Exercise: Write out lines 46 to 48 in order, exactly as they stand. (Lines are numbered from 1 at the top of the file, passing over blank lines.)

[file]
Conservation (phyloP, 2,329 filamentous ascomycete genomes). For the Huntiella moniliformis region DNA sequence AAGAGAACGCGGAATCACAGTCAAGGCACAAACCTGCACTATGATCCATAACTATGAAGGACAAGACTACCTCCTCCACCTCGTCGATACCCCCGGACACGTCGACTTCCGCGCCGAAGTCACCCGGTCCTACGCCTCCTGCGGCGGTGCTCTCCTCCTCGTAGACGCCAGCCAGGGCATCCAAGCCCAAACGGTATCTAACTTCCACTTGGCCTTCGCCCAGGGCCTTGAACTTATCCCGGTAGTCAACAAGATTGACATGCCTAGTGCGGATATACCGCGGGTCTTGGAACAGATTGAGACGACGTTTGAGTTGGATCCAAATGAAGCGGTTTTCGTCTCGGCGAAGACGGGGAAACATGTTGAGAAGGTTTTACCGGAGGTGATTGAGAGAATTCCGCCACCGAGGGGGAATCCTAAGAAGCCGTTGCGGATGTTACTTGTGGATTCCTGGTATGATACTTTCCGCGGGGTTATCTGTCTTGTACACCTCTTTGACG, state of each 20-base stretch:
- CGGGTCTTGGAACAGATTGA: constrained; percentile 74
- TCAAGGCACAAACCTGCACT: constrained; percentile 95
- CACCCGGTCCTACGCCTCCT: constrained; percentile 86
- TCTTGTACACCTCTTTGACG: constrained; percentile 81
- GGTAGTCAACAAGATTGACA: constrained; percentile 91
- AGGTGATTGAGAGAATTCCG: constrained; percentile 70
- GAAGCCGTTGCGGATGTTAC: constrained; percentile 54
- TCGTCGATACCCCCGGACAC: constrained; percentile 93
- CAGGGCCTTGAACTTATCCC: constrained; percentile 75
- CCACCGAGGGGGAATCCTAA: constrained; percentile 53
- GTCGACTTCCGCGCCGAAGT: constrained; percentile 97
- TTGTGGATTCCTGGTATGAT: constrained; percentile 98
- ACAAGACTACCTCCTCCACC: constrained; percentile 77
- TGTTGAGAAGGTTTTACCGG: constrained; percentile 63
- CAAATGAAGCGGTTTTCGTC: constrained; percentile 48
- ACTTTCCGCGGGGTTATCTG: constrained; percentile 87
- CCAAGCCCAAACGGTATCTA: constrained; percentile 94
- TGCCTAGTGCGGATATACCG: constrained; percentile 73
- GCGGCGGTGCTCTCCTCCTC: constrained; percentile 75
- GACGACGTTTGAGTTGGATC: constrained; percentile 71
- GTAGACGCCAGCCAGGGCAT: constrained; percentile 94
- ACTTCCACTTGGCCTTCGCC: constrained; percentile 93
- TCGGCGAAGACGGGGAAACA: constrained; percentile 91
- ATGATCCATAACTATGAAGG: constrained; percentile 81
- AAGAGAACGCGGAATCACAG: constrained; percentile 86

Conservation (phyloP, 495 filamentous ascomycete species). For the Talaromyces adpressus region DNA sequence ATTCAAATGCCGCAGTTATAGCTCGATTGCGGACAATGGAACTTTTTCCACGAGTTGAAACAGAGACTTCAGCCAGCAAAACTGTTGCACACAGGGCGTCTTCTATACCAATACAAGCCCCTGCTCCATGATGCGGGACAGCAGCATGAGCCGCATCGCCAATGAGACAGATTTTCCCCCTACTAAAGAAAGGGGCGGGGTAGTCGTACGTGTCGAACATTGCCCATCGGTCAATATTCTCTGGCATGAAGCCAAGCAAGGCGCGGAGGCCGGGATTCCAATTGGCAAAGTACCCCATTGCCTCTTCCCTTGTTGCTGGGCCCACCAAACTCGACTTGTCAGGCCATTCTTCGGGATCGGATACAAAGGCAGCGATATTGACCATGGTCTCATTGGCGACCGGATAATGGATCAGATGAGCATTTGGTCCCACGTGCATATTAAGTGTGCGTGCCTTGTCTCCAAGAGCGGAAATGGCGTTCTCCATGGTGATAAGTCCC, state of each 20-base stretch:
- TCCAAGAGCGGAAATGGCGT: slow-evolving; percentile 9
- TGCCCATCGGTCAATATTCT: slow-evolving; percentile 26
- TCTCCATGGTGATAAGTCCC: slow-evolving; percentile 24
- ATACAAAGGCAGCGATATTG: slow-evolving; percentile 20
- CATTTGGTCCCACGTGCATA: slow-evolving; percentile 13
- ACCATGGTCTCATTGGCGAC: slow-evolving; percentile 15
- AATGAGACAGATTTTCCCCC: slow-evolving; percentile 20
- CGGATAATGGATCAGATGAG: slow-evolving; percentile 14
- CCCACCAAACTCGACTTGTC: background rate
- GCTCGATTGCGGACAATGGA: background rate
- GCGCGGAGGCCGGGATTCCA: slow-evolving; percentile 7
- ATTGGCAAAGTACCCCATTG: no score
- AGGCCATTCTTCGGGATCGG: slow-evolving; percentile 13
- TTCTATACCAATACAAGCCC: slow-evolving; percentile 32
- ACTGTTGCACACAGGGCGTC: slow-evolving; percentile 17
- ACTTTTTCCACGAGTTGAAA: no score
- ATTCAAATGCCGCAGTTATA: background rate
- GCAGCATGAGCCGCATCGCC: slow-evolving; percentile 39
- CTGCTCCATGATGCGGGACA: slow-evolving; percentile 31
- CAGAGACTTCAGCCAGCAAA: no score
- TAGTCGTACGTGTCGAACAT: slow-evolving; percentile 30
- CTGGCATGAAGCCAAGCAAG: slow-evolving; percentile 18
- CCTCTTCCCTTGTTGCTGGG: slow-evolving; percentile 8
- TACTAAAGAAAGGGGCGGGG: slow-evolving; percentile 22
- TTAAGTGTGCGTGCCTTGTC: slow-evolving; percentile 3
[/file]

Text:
- CTGCTCCATGATGCGGGACA: slow-evolving; percentile 31
- CAGAGACTTCAGCCAGCAAA: no score
- TAGTCGTACGTGTCGAACAT: slow-evolving; percentile 30